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nominator; and if we choose to take any number of such parts less than the whole, this is called the numerator of a fraction. The numerator, in the vulgar form, is always written over the denominator, and these are separated by a small line thus #, or #; the first of these is called three-fourths, and the latter five-eighths, of an inch, yard, &c., or of whatever the whole thing originally consisted: the 4 and the 8 are the denominators, showing into how many equal parts the unit is divided; and the three and the five are the numerators, showing how many of those parts are under consideration. Fractions are expressed in two forms, that is, either vulgarly or decimally. All fractions whose denominators do not consist of a cipher or ciphers, set after unity, are called vulgar; and their denominators are always written under their numerators. The treatment of these, however, would be foreign to bur present purpose. But fractions whose denominators consist of a unit prefixed to one or more ciphers, are called decimal fractiáis; the numerators of which are written without their denominators, and are distinguished from integers by a point prefixed; thus or, for, Thor, in the decimal form, are expressed by 2, .42, .172. The denominators of such fractions consisting always of a unit prefixed to as many ciphers as there are places of figures in the numerators, it follows, that any number of ciphers put after those numerators, will neither increase nor lessen their value: for for, or, and for are all of the same value, and will stand in the decimal form thus .3, .30, .300; but a cipher or ciphers prefixed to those numerators lessen their value in a tenfold proportion: for for, or, and "" or, which in the decimal form we denote by .3, .03, and .003, are fractions, of which the first is ten times greater than the second; and the second, ten times greater than the third. Hence it appears, that as the value and denomination of any figure, or number of figures, in common arithmetic is enlarged and becomes ten, or a hundred, or a thousand times greater, by placing one, or two, or three ciphers after it; so in decimal arithmetic, the value of any figure, or number of figures, decreases and becomes ten, or a hundred, or a thousand times less, while the denomination of it increases, and becomes so many times greater, by prefixing one, or two, or three ciphers to it: and that any number of ciphers before an integer, or after a decimal fraction, has no effect in changing its value.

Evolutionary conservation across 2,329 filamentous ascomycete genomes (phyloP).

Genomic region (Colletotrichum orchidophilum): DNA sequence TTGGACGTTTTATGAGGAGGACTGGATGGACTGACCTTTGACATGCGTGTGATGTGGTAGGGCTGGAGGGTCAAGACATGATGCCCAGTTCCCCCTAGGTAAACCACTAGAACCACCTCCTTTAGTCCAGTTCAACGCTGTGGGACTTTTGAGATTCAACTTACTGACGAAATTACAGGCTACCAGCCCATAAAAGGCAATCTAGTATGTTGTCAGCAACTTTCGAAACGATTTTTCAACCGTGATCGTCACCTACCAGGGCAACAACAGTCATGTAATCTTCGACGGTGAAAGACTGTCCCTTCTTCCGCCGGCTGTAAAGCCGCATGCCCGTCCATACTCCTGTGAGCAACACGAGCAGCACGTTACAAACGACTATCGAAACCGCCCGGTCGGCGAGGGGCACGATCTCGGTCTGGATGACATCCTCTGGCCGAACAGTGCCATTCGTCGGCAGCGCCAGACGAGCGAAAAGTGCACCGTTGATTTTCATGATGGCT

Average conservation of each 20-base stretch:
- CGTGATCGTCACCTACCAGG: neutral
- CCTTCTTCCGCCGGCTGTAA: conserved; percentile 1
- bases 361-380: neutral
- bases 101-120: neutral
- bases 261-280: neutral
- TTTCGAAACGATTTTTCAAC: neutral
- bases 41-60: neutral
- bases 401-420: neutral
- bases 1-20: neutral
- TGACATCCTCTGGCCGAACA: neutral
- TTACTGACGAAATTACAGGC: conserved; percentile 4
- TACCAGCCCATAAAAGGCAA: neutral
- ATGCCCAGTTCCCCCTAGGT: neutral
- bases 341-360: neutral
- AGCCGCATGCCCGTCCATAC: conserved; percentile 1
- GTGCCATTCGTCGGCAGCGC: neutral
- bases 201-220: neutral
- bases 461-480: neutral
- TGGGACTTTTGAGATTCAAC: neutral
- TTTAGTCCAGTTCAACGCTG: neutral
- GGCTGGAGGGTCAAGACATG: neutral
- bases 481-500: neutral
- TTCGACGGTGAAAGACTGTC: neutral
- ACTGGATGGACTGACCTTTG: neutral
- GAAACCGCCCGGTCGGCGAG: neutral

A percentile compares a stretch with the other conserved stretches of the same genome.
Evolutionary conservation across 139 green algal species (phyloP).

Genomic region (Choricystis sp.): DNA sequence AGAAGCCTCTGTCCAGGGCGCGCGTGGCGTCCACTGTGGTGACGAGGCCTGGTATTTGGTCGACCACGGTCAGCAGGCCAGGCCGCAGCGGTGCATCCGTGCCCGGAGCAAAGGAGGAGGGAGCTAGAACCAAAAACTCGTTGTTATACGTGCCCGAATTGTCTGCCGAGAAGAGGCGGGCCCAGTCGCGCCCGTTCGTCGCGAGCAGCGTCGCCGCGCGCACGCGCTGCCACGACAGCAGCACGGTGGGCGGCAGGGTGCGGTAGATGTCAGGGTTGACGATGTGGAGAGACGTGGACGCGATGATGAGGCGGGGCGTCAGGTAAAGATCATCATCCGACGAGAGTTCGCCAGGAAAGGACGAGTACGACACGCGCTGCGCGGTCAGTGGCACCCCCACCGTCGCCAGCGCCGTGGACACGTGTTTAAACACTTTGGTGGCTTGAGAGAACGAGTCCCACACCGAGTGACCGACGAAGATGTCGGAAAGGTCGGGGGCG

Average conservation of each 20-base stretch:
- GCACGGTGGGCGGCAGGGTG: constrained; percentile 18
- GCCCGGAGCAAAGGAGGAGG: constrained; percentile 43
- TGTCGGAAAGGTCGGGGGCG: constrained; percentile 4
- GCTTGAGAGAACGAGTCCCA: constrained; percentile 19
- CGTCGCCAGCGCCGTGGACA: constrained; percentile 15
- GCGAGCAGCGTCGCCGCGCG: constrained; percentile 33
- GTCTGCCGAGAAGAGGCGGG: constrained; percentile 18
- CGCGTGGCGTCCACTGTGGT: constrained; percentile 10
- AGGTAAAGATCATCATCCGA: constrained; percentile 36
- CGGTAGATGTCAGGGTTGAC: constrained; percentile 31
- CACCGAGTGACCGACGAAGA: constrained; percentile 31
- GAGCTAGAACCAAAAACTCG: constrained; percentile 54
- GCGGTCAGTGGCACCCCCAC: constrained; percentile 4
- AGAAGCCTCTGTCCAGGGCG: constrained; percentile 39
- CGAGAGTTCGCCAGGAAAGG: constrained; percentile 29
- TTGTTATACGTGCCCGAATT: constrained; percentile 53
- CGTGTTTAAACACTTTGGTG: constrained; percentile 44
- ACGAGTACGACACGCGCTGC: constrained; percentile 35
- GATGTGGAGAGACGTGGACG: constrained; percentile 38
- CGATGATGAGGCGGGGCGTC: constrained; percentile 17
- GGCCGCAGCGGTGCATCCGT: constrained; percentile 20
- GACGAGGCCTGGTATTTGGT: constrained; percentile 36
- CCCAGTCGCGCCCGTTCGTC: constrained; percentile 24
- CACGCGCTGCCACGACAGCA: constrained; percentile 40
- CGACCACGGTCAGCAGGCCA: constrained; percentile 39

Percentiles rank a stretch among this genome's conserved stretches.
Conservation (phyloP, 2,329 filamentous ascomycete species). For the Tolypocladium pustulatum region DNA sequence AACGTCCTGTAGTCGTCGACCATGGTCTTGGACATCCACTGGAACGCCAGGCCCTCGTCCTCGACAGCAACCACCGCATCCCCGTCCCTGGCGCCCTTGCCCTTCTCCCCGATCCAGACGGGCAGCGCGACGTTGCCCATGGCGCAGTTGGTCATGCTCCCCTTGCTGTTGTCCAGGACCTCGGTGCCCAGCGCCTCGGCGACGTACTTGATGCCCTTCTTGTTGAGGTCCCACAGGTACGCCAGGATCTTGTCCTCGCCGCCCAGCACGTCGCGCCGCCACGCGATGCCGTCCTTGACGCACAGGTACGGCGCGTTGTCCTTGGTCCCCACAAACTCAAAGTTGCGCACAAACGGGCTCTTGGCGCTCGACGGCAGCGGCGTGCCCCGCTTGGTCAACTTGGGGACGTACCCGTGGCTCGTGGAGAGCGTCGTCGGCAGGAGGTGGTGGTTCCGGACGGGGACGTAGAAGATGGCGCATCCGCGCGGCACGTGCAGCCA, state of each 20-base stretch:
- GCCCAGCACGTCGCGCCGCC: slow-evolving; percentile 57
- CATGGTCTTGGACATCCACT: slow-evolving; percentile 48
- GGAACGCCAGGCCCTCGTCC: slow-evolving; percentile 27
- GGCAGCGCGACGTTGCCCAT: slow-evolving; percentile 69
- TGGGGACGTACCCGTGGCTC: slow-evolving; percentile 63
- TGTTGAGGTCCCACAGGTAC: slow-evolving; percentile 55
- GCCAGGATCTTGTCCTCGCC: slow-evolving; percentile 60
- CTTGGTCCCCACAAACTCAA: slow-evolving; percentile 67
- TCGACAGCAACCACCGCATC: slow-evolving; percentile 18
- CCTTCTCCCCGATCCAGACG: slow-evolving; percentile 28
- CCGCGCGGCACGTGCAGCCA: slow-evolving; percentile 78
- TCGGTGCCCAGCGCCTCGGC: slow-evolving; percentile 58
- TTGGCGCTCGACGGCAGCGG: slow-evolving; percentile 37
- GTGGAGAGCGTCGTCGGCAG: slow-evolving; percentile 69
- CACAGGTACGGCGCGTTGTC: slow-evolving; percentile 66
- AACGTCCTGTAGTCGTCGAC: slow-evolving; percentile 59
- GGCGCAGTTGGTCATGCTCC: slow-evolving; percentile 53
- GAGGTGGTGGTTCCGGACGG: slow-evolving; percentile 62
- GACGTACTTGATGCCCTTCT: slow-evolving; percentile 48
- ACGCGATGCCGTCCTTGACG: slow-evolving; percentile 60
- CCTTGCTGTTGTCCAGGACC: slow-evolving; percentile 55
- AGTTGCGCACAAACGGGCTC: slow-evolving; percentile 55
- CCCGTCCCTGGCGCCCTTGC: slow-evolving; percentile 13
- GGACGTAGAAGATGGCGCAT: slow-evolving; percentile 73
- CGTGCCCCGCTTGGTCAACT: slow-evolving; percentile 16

ADDITION OF DECIMALS. Write the numbers under each other according to the value or denomination of their places; which position will bring all the decimal points into a column, or vertical line, by themselves. Then, beginning at the right-hand column of figures, add in the same manner as in whole numbers, and put the decimal point in the sum directly beneath the other points.
ExAMPLEs. Add 4.7832, 3.2543, 7.8251, 6.03, 2.857, and 3.251 together. Place them thus,
What is the sum of 6.57, 1.026, .75, 146.5, 8.7, 526., 3.97,
and .0271 7 Answer, 693.5431. -
What is the sum of 4.51, 146.071, .507, .0006, 132., 62.71, .507, 7.9, and .10712? Answer, 354.31272.
SUBTRACTION OF DECIMALS.
Write the figures of the subtrahend beneath those of the minuend according to the denomination of their places, as directed in the rule of addition; then, beginning at the right-hand, subtract as in whole numbers, and place the decimal point in the difference exactly under the other two points.
Set the multiplier under the multiplicand without any regard to the situation of the decimal point; and having multiplied as in whole numbers, cut off as many places for decimals in the , product, counting from the right-hand towards the left, as there are in both the multiplicand and multiplier: but if there be not a sufficient number of places in the product, the defect may be supplied by prefixing ciphers thereto. | For the denominator of the product beifig a unit, prefixed to as many ciphers as the denominators of the multiplier and multiplicand contain of ciphers, it follows that the places of decimals in the product will be as many as in the numbers from whence it arose.
Divide as in whole numbers; observing that the divisor and quotient together must contain as many decimal places as there are in the dividend. If, therefore, the dividend have just as many places of decimals as the divisor has, the quotient will be a whole number without any decimal figures. If there be more places of decimals in the dividend than there are in the . divisor, point off as many figures in the quotient for decimals, as the decimal places in the dividend exceed those in the divisor; the want of places in the quotient being supplied by prefixing ciphers. But if there be more decimal places in the divisor than in the dividend, annex ciphers to the dividend, so that the decimal places here may be equal in number to those in the divisor; and then the quotient will be a whole number, without fractions.